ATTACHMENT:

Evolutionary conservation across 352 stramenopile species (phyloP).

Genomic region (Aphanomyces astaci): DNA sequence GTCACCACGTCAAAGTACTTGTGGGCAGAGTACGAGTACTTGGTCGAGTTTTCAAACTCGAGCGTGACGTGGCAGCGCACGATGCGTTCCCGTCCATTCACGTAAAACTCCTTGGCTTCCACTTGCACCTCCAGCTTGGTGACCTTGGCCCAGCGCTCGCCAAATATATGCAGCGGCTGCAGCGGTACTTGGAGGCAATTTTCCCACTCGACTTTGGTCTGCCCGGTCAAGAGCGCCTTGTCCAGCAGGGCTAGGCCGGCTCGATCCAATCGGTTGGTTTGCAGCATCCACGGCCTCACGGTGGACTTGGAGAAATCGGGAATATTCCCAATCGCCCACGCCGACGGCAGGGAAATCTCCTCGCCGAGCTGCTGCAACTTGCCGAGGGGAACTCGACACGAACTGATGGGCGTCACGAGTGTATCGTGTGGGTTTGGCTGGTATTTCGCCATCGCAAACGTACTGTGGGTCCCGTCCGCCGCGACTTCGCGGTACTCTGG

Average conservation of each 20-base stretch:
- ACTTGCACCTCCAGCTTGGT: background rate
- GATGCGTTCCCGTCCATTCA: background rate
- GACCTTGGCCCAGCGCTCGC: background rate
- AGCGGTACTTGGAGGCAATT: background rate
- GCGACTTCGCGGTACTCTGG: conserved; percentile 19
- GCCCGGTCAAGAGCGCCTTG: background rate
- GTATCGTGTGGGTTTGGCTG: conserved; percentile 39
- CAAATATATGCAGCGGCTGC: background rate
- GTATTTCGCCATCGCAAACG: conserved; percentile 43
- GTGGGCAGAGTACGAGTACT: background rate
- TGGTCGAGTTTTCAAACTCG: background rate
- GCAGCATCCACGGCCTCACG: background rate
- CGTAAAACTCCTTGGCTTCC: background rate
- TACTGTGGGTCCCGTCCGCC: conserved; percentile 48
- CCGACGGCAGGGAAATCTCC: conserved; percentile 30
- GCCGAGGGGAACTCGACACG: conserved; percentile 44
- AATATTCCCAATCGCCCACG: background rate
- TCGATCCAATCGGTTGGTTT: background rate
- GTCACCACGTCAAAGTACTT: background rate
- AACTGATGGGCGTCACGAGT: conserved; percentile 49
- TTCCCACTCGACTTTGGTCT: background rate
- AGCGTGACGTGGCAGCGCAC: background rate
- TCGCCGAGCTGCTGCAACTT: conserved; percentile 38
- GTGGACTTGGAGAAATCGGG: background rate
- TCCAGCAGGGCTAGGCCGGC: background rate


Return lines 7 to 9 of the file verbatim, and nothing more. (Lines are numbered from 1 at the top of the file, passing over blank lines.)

- AGCGGTACTTGGAGGCAATT: background rate
- GCGACTTCGCGGTACTCTGG: conserved; percentile 19
- GCCCGGTCAAGAGCGCCTTG: background rate